Healthy Living

Talking medicine: The benefits of taking calcium

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Milk is considered one of the best sources of calcium. file photo 

By  Stella Nakakande

Posted  Monday, August 25   2014 at  01:00
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This week, let us talk about calcium. It is an important mineral that helps in the functioning of the heart and formation of bones and teeth.
Calcium supplements are only required when there is a deficiency of the mineral in the body. However, the amount that every individual takes depends on age and wellbeing. Children, pregnant women and breastfeeding mothers are advised to consume more of this mineral.

People who suffer from osteoporosis, a condition that leads to wasting of the bone, are also encouraged to consume more calcium.
As people age, the bones become brittle and fragile because of hormonal changes, or deficiency in calcium and Vitamin D. As a result, bones are in a constant state of renewal. While new bones are being formed, the old ones are broken down. In young people, the rate at which the body forms new bones is higher than the rate at which it is brokendown.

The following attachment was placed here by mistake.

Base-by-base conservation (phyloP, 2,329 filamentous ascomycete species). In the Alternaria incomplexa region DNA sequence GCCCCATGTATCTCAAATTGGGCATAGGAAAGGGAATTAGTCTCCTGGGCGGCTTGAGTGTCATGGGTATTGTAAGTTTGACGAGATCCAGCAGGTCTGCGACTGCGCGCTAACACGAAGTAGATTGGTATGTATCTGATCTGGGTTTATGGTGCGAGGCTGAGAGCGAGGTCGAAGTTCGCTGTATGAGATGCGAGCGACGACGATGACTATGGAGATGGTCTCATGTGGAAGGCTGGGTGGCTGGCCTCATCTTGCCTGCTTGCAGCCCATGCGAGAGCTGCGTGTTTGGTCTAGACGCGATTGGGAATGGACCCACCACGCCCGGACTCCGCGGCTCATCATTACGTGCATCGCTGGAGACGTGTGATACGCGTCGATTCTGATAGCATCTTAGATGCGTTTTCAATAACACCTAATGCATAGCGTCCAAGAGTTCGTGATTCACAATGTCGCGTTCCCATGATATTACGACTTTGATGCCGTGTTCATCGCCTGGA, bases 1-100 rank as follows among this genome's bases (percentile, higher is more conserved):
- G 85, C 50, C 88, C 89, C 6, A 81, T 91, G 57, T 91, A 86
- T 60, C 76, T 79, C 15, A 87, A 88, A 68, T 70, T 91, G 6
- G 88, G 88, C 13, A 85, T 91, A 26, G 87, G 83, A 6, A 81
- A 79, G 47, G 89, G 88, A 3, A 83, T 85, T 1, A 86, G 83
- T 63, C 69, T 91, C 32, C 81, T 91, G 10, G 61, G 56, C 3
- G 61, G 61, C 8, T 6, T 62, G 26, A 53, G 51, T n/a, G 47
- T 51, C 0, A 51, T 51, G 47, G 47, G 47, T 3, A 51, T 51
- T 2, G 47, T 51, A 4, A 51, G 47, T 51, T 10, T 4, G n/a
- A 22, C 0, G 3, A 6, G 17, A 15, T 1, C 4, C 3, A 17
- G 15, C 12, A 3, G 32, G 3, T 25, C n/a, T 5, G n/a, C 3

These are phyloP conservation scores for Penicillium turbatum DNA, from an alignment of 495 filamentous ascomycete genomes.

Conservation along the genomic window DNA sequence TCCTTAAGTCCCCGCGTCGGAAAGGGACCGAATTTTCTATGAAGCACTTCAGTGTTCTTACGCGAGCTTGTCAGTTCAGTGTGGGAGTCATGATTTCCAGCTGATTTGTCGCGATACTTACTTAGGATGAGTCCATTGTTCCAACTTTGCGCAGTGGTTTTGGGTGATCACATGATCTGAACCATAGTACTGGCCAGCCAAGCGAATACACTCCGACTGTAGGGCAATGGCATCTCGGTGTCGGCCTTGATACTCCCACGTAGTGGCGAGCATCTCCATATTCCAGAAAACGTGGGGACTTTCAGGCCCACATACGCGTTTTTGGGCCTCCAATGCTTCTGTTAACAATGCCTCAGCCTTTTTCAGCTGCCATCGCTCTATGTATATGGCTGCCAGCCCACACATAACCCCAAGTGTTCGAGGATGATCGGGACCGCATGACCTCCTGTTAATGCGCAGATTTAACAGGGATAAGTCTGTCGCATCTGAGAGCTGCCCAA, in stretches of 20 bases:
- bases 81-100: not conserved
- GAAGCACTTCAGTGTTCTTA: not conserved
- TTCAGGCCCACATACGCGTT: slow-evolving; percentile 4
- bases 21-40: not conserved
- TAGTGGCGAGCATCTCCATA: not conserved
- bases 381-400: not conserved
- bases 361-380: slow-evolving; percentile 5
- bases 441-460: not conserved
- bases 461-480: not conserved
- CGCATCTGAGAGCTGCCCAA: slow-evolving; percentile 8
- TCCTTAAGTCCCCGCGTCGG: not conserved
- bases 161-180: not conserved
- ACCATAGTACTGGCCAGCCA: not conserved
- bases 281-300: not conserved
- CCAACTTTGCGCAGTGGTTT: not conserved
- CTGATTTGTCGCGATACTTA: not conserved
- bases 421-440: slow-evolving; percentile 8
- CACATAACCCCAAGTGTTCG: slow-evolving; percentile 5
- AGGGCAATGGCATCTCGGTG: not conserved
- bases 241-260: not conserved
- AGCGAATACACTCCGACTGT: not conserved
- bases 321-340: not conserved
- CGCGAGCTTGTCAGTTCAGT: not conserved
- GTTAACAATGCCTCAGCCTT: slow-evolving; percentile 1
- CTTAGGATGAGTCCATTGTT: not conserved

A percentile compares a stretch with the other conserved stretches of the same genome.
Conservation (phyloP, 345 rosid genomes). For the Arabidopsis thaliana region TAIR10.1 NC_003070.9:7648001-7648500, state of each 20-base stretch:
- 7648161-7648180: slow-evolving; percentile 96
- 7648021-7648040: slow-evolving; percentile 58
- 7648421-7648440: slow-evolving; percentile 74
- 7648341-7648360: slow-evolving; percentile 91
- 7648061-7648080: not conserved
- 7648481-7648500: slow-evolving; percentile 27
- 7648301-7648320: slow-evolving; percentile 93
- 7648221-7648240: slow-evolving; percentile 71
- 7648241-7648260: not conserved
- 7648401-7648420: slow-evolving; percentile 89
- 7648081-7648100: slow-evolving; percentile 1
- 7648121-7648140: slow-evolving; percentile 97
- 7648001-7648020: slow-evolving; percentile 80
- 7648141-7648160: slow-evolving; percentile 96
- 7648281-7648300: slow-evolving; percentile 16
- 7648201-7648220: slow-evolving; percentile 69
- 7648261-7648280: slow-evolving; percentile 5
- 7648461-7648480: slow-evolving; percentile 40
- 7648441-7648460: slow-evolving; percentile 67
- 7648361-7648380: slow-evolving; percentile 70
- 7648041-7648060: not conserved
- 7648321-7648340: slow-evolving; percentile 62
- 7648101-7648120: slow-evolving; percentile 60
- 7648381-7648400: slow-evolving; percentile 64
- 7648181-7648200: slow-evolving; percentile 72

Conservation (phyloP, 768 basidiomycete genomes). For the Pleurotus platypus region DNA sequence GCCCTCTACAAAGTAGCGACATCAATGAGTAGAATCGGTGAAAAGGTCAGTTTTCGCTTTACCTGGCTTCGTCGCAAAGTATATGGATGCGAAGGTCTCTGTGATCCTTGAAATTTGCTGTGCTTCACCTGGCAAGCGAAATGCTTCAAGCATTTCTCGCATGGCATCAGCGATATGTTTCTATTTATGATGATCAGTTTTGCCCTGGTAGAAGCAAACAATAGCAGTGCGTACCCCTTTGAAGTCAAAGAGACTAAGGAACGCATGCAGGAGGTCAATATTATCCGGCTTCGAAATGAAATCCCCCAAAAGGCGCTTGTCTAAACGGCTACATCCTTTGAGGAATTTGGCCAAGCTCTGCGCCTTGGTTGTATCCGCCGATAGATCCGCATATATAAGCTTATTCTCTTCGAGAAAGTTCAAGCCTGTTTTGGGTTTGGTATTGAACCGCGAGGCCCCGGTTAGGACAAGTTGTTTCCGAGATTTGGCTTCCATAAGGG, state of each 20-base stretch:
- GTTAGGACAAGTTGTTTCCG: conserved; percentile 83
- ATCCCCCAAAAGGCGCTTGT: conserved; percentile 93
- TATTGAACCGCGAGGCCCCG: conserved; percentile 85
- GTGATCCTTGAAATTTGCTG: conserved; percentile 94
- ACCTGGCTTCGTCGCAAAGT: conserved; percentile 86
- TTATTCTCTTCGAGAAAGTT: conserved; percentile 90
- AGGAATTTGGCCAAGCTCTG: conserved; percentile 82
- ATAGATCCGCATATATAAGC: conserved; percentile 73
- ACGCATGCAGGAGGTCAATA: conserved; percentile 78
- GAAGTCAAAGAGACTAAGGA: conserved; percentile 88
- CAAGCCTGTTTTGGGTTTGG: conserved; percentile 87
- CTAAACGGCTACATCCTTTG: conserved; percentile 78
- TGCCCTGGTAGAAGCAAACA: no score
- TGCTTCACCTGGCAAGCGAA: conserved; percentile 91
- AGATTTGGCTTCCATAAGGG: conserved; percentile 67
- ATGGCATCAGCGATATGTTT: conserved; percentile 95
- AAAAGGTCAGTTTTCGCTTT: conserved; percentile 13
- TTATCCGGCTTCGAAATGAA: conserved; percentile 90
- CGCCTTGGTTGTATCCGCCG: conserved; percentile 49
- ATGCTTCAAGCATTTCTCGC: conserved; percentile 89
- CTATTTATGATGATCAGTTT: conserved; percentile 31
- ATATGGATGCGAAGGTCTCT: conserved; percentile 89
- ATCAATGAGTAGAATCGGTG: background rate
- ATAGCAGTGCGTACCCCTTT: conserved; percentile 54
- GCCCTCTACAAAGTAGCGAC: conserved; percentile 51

This means that a person’s risk of developing osteoporosis depends on how much bone mass they develop as they grow, with the peak bone mass usually happening when people are in their 20s.
Osteoporosis is also common in post-menopausal women, because of the reduction in the production of oestrogen in the body. People with low body weight, smokers, alcoholics and those who live sedentary lifestyles are prone to developing weak bones.

And it is for the above reasons that calcium is usually recommended. Calcium can be in the form of injections or tablets. The tablets contain either 300 or 600 miligrammes of the calcium.
A person can also get calcium minerals through dairy products. These products, which include milk, yoghurt, cheese and buttermilk contain a form of calcium that the body can absorb easily.

However, calcium intake is associated with disturbances of the digestive system, reduced heartbeat rate or a reduction in low blood pressure. People with kidney disease and respiratory complications are advised against taking calcium medication. Therefore, before you take calcium treatment, it is better to consult a doctor or pharmacist.

The writer is a pharmacist